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Green choice in our hands

The NSW Government’s support for the Wollongong community’s “green jobs” initiative is very welcome. This initiative is aimed at identifying and supporting employment opportunities in the renewable energy and energy efficiency industry sectors.Worldwide, investment in renewable energy generating capacity increased by 400 per cent between 2004 and 2008 and now exceeds investment in fossil fuel power. Wind power and solar installations are growing at over 30 per cent annually, worldwide.China is planning for 15 per cent of its energy to be renewable by 2010 and the German renewables industry employs 214,000 people. The root cause of Wollongong’s chronic high unemployment and vulnerability to global financial crises is our narrow employment base. Wollongong participation in this worldwide clean industry growth would diversify our economy and cut carbon dioxide emissions.Wollongong is well placed to develop renewable energy and energy efficiency jobs. We already have world-class expertise in solar power, wind power, wave power, sun and wind-powered ships, and energy efficient hydraulics. We have a wide range of scientific, technical and practical capabilities thanks to our industrial base and the university.Recent seminars have demonstrated goodwill and enthusiasm from community groups, business and the union movement to make it happen.But, for this type of initiative to succeed, governments need to create a favourable financial environment for clean industry. Federal and NSW Government policy to do this is unco-ordinated and too weak.The NSW Government has quietly allocated $205 million in the next budget to expand Eraring power station and has lodged concept plans for a new dirty coal power station at Mount Piper. These decisions divert taxpayer funds away from green jobs creation. The Carbon Pollution Reduction Scheme in its present form is not strong enough to drive commercial and industrial energy efficiency projects.Governments should use taxpayer funds to subsidise employment, assist exports and provide income support for low-income earners rather than continuing to subsidise dirty fossil fuel electricity. But some good things are happening. Decisions such as the belated approval of the wind farm at Silverton, near Broken Hill to create demand and certainty.Kiama residents should note that this wind farm is expected to deliver a $700 million benefit to the Silverton community.The Federal Government’s $1.4 billion “solar flagships” funding for large solar energy plants will help the solar industry to develop economies of scale and will encourage investment.And the NSW feed-in tariff scheme, due to commence January 2010, will create green jobs.Advocates of “business as usual” fossil fuel use argue that we are faced with a choice between protecting jobs and protecting the environment.The choice we face is actually about how we choose to generate employment.We can choose to generate employment in industries that cause more environmental damage, or in industries that cause less environmental damage.Rowan Huxtable is a Wollongong climate change activist.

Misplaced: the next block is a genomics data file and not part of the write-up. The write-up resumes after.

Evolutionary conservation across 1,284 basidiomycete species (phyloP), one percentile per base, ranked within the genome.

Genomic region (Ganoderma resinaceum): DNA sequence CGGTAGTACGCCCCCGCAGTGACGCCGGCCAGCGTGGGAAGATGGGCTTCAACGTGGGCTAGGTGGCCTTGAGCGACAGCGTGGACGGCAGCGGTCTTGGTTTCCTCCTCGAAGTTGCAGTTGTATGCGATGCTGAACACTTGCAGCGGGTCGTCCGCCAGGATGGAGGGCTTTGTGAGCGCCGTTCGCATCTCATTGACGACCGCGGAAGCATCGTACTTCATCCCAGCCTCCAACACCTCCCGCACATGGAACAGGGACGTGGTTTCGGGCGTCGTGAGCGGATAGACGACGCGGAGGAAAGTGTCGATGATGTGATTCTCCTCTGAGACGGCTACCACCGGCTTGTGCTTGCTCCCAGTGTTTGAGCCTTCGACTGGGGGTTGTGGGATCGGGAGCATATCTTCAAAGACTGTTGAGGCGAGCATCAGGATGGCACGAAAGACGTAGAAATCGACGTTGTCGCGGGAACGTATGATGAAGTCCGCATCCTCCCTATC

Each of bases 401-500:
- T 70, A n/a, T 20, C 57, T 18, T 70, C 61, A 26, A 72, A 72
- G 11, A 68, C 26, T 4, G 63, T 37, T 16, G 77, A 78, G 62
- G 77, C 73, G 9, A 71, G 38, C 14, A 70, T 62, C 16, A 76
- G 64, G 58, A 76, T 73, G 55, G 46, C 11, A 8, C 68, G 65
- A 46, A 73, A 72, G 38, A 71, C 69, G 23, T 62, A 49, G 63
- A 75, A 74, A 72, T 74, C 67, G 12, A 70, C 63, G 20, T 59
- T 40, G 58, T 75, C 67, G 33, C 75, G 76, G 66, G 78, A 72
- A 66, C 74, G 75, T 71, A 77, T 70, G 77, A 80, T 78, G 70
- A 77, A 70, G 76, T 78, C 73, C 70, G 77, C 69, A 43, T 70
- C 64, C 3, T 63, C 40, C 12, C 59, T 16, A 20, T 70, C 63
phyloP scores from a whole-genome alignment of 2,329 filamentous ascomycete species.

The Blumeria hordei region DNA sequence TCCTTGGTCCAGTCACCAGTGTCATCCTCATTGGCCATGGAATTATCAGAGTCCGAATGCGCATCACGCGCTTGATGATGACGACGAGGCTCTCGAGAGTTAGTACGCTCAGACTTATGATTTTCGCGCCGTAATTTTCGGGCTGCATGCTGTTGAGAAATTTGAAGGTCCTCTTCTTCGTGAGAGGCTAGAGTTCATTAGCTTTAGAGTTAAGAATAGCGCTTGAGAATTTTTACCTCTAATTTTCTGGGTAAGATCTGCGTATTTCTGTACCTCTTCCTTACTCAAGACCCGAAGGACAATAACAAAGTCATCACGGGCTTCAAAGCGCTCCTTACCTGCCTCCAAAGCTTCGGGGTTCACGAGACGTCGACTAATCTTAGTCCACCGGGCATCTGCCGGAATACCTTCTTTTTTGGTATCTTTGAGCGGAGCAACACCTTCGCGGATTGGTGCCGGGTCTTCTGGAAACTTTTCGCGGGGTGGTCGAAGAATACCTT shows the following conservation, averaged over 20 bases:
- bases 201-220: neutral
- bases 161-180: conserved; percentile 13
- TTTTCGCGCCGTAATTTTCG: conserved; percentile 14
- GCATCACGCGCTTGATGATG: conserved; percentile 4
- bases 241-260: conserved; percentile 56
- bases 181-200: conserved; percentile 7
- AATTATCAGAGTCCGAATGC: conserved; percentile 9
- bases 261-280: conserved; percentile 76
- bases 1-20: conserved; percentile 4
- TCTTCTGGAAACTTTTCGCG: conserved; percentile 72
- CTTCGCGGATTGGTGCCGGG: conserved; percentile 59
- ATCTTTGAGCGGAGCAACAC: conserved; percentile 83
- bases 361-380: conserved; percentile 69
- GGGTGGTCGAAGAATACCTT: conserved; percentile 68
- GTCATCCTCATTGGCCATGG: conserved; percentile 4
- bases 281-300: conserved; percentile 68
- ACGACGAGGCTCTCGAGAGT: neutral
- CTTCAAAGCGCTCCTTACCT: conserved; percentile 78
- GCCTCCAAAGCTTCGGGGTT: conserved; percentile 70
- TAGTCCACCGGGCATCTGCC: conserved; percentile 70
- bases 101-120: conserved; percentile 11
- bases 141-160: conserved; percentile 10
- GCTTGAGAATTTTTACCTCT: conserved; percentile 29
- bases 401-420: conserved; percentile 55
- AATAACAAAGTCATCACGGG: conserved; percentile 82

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Broncos always a danger: Jamie Soward